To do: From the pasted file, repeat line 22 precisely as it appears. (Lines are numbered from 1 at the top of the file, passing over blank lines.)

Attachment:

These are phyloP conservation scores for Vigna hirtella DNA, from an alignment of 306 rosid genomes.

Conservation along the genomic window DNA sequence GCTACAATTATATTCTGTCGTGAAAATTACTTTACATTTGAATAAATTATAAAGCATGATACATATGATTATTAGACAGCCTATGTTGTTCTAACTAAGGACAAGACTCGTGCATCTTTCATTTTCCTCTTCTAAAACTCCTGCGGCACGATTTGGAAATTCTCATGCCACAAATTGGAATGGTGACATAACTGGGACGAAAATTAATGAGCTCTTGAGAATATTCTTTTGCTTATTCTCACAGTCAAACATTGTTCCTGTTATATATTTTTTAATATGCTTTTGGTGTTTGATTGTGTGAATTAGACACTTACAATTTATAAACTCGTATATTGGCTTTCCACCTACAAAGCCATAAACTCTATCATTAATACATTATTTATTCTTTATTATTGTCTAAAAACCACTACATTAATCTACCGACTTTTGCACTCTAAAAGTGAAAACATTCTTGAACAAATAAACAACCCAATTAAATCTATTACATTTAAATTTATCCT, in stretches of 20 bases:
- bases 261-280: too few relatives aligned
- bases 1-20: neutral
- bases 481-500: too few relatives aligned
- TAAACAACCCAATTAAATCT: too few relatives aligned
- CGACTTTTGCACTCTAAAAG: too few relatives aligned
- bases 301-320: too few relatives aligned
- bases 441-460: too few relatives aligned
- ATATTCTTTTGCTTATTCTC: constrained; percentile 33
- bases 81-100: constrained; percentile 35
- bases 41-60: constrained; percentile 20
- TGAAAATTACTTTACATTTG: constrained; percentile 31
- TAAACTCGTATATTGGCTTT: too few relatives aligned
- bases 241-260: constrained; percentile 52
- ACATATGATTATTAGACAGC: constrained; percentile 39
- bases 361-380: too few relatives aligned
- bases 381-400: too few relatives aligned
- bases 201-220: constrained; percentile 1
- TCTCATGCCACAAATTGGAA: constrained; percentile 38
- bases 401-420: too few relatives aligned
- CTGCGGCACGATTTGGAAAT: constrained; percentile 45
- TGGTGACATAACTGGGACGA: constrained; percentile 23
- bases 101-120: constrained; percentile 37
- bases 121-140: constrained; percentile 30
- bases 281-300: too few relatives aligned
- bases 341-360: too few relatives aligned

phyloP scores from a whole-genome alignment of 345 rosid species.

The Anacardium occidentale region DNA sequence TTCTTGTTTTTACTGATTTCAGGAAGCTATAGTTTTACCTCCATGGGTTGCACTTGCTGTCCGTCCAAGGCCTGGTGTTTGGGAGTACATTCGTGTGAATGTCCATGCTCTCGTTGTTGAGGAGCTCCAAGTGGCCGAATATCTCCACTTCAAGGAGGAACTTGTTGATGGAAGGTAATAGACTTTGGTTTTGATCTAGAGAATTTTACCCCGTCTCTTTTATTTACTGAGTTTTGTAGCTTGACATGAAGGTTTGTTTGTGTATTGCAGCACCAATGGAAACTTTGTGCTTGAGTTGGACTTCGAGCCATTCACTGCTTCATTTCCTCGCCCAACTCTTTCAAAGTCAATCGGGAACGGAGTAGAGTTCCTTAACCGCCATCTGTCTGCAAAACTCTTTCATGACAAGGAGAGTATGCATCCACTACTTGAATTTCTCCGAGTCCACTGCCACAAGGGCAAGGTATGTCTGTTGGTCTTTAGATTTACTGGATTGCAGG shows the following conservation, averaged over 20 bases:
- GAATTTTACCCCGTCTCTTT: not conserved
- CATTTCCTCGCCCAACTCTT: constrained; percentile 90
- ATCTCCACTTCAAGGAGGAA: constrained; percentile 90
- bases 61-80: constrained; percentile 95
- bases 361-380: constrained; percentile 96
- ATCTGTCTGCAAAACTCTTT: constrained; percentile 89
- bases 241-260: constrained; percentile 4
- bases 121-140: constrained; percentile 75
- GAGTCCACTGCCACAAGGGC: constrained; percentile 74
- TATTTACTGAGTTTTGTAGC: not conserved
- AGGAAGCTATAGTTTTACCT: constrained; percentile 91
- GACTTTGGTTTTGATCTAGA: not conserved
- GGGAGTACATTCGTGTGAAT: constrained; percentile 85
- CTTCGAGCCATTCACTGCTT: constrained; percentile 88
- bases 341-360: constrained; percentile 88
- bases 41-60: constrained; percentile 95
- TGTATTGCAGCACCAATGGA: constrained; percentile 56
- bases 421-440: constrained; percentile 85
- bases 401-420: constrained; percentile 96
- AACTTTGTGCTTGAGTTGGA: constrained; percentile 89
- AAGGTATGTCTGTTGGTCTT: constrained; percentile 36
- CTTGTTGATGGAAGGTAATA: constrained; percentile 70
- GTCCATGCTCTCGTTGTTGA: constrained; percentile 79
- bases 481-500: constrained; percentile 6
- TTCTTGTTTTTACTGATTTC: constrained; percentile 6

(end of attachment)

- CTGCGGCACGATTTGGAAAT: constrained; percentile 45